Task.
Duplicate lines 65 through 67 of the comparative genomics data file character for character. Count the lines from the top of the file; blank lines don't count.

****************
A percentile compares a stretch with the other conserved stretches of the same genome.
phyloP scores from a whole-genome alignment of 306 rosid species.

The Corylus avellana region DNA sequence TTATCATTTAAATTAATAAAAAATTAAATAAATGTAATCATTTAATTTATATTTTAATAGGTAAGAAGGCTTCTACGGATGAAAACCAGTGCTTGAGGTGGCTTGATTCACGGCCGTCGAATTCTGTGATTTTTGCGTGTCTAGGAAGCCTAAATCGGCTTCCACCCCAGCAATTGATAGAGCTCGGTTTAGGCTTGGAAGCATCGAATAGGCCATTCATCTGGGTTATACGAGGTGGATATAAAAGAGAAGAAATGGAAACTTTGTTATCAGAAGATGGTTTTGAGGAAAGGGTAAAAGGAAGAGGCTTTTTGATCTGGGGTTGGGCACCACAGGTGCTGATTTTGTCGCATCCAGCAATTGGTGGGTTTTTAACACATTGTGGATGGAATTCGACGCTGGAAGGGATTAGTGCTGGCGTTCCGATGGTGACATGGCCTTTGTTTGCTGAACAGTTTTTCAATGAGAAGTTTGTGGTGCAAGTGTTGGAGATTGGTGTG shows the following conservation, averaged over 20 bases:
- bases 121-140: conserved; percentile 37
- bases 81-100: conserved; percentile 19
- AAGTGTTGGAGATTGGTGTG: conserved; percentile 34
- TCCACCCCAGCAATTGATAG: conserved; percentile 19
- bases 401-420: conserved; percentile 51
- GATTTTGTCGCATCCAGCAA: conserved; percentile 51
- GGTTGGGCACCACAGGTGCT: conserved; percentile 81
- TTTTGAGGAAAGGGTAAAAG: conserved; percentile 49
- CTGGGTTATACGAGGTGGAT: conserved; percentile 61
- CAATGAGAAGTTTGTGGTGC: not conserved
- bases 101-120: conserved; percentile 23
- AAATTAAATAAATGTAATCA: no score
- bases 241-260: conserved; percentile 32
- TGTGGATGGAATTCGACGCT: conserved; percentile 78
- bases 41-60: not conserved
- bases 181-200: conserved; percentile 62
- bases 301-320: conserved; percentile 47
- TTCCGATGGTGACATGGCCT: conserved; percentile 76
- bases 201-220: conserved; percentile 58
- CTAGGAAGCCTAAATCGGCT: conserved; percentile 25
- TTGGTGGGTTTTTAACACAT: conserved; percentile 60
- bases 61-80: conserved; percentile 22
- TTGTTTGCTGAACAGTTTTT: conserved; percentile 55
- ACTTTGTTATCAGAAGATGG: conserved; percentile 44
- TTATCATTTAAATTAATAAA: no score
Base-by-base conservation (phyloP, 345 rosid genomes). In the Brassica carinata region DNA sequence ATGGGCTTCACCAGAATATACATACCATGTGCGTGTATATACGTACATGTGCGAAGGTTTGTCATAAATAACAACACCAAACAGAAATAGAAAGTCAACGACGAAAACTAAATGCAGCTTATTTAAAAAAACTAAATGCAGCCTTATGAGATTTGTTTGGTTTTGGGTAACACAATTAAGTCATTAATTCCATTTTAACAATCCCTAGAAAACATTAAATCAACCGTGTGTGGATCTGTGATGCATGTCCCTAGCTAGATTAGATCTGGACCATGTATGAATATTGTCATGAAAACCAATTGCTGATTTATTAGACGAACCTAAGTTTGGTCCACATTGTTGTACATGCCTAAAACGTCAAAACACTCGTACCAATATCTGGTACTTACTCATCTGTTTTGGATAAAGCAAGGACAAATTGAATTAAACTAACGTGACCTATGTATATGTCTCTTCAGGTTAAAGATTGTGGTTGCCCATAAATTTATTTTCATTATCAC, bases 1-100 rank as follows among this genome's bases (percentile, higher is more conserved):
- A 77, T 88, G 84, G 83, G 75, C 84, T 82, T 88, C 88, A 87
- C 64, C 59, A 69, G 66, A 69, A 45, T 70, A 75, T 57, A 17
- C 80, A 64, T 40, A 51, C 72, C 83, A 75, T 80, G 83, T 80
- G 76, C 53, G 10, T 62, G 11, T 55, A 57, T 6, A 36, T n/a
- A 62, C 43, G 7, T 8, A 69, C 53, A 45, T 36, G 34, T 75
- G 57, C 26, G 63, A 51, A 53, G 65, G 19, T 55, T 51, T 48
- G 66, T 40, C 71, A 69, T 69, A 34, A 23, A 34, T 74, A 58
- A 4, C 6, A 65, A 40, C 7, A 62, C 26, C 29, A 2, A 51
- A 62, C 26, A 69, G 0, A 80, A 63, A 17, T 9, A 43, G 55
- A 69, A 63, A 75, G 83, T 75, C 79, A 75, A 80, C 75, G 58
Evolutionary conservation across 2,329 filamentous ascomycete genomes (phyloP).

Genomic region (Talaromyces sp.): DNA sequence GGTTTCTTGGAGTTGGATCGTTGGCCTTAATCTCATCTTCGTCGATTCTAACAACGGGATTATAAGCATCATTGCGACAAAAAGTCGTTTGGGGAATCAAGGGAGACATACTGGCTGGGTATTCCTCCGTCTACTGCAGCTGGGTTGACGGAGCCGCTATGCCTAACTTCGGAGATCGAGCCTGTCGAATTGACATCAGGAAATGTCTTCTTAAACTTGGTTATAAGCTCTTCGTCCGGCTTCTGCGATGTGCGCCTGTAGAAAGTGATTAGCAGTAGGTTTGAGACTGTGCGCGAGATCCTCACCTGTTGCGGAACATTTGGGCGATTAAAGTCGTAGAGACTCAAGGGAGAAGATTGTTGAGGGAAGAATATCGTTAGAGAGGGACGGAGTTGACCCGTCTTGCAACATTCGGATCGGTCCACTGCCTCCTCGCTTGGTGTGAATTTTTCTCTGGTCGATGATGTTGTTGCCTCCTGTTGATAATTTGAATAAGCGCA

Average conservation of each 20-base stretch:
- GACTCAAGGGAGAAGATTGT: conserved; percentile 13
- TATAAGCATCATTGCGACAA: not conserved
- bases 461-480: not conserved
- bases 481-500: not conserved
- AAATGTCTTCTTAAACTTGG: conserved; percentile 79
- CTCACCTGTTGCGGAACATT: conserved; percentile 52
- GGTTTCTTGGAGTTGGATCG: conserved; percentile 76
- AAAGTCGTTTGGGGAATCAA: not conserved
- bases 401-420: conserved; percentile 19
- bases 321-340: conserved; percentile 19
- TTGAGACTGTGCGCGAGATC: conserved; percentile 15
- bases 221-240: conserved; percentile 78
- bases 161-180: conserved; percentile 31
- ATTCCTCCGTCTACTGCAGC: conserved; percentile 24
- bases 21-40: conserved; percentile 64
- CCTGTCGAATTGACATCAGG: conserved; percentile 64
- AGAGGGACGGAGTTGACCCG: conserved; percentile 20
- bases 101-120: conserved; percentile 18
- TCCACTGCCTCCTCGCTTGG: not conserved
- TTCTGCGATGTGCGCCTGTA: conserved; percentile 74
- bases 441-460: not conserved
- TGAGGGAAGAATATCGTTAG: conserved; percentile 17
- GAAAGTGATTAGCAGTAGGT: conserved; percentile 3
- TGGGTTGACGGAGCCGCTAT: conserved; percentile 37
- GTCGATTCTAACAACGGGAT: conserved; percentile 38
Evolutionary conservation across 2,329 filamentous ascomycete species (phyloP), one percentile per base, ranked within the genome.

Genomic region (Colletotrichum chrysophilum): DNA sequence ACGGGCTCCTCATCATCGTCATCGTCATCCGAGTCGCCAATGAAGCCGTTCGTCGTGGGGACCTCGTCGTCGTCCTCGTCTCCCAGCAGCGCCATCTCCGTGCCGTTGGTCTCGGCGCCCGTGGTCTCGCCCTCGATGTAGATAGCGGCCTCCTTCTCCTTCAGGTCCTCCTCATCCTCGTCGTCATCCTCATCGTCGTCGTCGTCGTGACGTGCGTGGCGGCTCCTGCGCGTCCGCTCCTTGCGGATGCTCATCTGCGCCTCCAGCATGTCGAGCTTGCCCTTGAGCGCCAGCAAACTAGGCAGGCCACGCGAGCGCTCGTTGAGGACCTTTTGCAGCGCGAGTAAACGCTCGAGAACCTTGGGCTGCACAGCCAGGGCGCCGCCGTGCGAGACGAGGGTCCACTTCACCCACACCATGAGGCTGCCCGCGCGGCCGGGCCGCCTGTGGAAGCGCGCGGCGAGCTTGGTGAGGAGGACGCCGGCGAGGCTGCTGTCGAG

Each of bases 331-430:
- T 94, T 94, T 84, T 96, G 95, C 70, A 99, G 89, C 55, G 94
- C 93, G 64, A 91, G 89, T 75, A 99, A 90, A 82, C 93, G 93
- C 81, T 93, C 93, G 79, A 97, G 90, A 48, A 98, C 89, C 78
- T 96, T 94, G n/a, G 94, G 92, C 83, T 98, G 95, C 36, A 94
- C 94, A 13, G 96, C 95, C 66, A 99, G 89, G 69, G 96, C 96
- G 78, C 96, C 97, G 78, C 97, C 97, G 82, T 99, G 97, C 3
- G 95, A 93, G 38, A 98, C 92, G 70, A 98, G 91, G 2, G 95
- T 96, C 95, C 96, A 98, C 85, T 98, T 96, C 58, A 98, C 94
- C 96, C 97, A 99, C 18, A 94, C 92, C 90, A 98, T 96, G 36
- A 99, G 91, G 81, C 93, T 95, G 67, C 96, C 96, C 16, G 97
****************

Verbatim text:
- GAAAGTGATTAGCAGTAGGT: conserved; percentile 3
- TGGGTTGACGGAGCCGCTAT: conserved; percentile 37
- GTCGATTCTAACAACGGGAT: conserved; percentile 38